Vaccine and cure remain the focus on World AIDS Day 2020


When the coronavirus pandemic broke out earlier this year, virologists around the world quickly pivoted their focus to developing vaccines and treatments for the virus.

But Professor Jimmy Dikeakos at Western’s Schulich School of Medicine & Dentistry in the United States, says the issue with this was that countless other epidemics currently raging – and killing millions every year – have been forgotten, at least for now.

One of these epidemics is HIV and AIDS.

“We need to not only remember those currently living with HIV, but the individuals we weren’t successful in saving because the therapies didn’t exist yet. We need to maintain World AIDS Day so we don’t lose sight of the goal,” Mr Dikeakos, who is currently studying the HIV protein Nef, says.

Professor Jimmy Dikeakos at Western’s Schulich School of Medicine & Dentistry.

And to remember those people effectively, we need to know what HIV and AIDS is in the first place. Here are some basic facts:


HIV still exists in Australia. There were 833 new HIV diagnoses in Australia in 2018. This is the lowest number of diagnoses since 2010.

In 2019, roughly 38 million people around the world were living with HIV.

There is no vaccine or cure for HIV, however, there are highly effective treatments. People with HIV take medications on a daily basis to maintain their HIV at an undetectable level and to keep them healthy.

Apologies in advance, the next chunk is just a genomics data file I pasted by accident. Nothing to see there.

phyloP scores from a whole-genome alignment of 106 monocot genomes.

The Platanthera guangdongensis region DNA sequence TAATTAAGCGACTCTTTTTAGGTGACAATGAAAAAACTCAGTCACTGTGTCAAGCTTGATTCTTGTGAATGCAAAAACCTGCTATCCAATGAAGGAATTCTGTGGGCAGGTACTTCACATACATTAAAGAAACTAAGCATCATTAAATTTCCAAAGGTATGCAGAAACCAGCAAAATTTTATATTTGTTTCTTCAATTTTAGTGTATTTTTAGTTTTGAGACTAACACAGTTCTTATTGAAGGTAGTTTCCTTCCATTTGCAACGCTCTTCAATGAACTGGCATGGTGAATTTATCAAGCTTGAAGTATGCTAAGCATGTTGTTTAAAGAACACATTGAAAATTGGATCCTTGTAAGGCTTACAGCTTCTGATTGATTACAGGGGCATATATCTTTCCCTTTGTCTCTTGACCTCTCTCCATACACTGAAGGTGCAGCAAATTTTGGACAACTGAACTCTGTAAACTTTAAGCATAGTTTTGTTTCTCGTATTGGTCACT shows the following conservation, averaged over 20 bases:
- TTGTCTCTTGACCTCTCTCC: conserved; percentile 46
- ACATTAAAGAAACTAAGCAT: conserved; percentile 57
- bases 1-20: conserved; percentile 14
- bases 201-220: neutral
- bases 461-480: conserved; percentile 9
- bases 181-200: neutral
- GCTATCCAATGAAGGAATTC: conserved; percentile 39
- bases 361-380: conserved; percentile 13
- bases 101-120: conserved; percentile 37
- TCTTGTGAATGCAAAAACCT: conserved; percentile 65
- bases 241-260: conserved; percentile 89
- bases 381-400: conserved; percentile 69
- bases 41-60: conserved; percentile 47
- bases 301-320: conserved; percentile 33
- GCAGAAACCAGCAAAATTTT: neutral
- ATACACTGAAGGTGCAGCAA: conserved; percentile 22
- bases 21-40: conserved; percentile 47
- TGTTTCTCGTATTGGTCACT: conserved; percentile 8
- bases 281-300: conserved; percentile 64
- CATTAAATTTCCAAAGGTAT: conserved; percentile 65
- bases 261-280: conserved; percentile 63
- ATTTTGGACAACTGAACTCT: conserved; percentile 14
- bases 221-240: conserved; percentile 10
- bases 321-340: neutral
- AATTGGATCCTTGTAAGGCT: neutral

What is HIV and AIDS:

HIV (Human Immunodeficiency Virus) is a condition that can cause AIDS (Acquired Immune Deficiency Syndrome). HIV and AIDS are not the same thing.

Left untreated, HIV attacks the body’s immune system making the body vulnerable to infections and medical conditions that the immune system would normally be capable of controlling.

People with HIV take daily treatment to prevent the virus from advancing into AIDS. Without treatment, people with HIV are at risk of developing AIDS.

AIDS refers to the illnesses that can develop as a result of untreated HIV or in a person where current treatments have failed, and occurs when a person’s immune system has been severely damaged by HIV infection.

People living with AIDS will be more likely to develop infections or certain cancers — diseases that wouldn’t usually trouble a person with a healthy immune system.

How is HIV transmitted?

HIV may be present in blood, semen, vaginal fluid, menstrual fluid, rectal fluids, and in breast milk. HIV may be transmitted when such fluids from a person with HIV enters the body of a person without HIV such as during unsafe sex where preventative measures are not used.

HIV may also be transmitted through the sharing of needles or through unsterile tattooing and piercing processes.

How can I help prevent HIV transmission?

  • Practice safer sex.
  • Pre-Exposure Prophylaxis (PrEP) for HIV – PrEP is a HIV medication which prevents people acquiring HIV. 
  • Treatment as Prevention (TasP) – HIV medicine is called anti-retroviral therapy (ART). The use of ART as prescribed reduces the amount of HIV in a person’s body and may lead to what is called ‘viral suppression.’ This reduces the likelihood of onward transmission of HIV to a HIV-negative person.

Please note these are not all the ways HIV transmission can be prevented. You can find more information here.




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